By now it is pretty clear the Tax Cuts and Jobs Act didn’t pay for itself, as proponents, including Treasury Secretary Steven Mnuchin, claimed it would.
The Treasury Department reported a $779 billion deficit for the September-ending fiscal year, the nonpartisan Committee for a Responsible Federal Budget broke down the degree to which the recent tax-and-spending decisions by Congress expanded the budget.
Read: U.S. budget deficit jumps to $779 billion
As the chart shows, the tax-cut legislation is the reason red ink increased rather than decreased at a time when the unemployment rate is at around a 48-year low and the economy is growing rapidly.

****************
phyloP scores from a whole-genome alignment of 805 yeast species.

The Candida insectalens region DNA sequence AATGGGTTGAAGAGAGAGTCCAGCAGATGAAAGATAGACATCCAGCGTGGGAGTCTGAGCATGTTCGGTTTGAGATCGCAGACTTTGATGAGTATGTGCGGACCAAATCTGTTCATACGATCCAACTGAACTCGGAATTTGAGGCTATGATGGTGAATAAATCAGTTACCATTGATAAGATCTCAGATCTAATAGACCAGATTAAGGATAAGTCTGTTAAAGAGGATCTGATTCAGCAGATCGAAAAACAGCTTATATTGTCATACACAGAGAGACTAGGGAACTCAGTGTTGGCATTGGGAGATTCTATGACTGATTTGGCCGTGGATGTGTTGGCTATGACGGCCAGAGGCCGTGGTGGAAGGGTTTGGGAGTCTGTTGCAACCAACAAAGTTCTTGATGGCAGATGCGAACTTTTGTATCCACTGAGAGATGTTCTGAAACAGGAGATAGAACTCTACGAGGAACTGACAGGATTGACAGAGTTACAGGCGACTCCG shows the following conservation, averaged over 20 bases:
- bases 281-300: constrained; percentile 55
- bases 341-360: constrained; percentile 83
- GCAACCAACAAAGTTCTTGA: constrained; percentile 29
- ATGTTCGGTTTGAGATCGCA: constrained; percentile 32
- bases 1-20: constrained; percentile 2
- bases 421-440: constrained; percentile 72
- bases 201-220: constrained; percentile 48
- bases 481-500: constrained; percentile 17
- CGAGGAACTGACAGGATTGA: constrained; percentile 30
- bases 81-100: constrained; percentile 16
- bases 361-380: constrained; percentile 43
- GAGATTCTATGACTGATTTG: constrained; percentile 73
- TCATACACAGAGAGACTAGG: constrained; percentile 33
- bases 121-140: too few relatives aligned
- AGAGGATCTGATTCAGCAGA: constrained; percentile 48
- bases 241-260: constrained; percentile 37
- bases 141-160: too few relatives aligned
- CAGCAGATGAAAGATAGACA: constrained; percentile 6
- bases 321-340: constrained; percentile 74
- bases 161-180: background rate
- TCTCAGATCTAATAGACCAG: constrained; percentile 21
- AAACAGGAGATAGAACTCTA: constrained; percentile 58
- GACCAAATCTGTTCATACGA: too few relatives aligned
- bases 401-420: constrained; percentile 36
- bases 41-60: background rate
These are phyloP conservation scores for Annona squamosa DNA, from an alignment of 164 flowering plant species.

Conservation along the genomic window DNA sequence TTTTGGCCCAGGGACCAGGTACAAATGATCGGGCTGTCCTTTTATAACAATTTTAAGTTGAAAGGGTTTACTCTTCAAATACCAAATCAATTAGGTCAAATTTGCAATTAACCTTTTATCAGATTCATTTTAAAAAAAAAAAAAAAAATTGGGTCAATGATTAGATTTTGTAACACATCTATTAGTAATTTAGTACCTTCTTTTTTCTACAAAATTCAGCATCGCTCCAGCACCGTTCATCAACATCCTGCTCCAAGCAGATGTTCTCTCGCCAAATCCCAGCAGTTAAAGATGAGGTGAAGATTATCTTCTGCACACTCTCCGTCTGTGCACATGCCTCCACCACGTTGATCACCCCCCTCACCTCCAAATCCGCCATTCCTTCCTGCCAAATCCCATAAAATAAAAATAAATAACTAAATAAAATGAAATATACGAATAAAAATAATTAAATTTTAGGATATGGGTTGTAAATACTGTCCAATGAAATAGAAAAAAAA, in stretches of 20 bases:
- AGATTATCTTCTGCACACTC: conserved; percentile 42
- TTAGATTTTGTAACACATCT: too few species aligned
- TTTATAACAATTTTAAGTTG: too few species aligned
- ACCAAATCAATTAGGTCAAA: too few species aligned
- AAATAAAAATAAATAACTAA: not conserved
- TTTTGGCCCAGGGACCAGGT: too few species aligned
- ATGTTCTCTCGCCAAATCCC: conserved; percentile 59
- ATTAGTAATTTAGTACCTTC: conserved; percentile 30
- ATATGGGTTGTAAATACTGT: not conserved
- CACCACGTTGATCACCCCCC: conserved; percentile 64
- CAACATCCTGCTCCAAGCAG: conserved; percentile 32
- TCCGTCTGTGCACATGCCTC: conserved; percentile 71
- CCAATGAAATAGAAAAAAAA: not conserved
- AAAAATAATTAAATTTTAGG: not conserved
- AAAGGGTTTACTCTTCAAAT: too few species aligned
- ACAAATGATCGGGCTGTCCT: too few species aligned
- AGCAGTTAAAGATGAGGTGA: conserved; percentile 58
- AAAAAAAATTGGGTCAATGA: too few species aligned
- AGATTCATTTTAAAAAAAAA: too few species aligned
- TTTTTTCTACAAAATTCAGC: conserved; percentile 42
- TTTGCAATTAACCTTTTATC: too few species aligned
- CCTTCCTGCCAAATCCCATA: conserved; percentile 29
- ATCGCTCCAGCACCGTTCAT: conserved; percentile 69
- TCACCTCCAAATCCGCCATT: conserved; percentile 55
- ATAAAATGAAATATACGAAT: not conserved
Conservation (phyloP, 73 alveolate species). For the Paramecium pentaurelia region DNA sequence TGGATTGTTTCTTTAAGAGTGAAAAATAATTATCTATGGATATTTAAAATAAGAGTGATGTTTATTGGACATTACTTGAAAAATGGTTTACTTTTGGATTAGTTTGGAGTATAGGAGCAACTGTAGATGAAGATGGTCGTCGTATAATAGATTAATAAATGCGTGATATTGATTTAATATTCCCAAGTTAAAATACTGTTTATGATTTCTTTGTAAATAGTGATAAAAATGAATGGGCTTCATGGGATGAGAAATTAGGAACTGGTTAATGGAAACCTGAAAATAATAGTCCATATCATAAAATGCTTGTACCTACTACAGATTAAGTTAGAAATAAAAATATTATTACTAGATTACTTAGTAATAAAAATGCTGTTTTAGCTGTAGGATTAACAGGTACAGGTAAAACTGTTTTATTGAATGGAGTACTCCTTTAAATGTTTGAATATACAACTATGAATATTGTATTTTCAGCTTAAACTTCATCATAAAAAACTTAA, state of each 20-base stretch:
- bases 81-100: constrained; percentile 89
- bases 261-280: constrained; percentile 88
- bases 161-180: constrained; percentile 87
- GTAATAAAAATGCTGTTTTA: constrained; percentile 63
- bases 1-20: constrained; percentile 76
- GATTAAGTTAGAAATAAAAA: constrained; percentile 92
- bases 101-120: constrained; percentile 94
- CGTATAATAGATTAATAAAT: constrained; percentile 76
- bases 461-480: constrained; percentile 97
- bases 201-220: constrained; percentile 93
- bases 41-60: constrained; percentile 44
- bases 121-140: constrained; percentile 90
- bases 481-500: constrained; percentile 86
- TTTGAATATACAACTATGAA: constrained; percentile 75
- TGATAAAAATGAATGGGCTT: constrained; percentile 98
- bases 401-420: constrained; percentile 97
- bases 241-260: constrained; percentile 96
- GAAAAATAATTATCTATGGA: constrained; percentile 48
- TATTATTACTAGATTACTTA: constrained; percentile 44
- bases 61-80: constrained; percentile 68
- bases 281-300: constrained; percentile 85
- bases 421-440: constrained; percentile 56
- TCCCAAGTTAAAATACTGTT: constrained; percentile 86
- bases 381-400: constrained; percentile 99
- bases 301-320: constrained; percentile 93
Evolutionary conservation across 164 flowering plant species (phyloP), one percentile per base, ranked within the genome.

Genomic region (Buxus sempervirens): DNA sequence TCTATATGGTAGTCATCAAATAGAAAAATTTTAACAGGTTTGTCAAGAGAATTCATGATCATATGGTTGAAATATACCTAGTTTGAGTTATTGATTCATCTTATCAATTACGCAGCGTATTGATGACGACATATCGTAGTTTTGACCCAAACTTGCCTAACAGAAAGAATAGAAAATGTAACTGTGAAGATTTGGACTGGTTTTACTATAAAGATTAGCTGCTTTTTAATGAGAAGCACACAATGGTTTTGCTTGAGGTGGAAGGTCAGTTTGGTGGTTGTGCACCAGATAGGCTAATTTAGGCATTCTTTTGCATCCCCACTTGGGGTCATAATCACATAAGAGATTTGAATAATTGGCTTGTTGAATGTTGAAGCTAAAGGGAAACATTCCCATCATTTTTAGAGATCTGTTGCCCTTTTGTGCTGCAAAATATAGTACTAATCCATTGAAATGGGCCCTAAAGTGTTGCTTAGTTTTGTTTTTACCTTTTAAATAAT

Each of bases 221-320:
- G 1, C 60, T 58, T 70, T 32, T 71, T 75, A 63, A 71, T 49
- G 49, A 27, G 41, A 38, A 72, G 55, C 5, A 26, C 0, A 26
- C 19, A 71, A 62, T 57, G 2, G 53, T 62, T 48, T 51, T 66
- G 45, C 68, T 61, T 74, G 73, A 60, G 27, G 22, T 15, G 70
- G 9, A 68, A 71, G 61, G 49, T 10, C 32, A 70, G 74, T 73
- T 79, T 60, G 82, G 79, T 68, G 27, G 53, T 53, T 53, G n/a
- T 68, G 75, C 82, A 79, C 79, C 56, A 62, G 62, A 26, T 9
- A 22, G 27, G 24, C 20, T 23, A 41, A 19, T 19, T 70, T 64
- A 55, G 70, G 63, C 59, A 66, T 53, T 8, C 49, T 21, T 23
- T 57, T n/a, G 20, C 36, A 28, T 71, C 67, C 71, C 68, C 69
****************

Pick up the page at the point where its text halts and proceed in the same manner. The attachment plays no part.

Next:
Even the additional spending in the Bipartisan Budget Act of 2018 wouldn’t—on its own—have led to an increase in the deficit.
The CRPB used the Congressional Budget Office’s $164 billion estimate of the tax-cut bill for its calculations. And it is important to note that the CBO’s estimate does include the boost to the economy that comes from reduced taxation.
The 0.4% growth in revenue during the September-ending fiscal year was the eighth lowest in the past 50 years, the CRFB noted.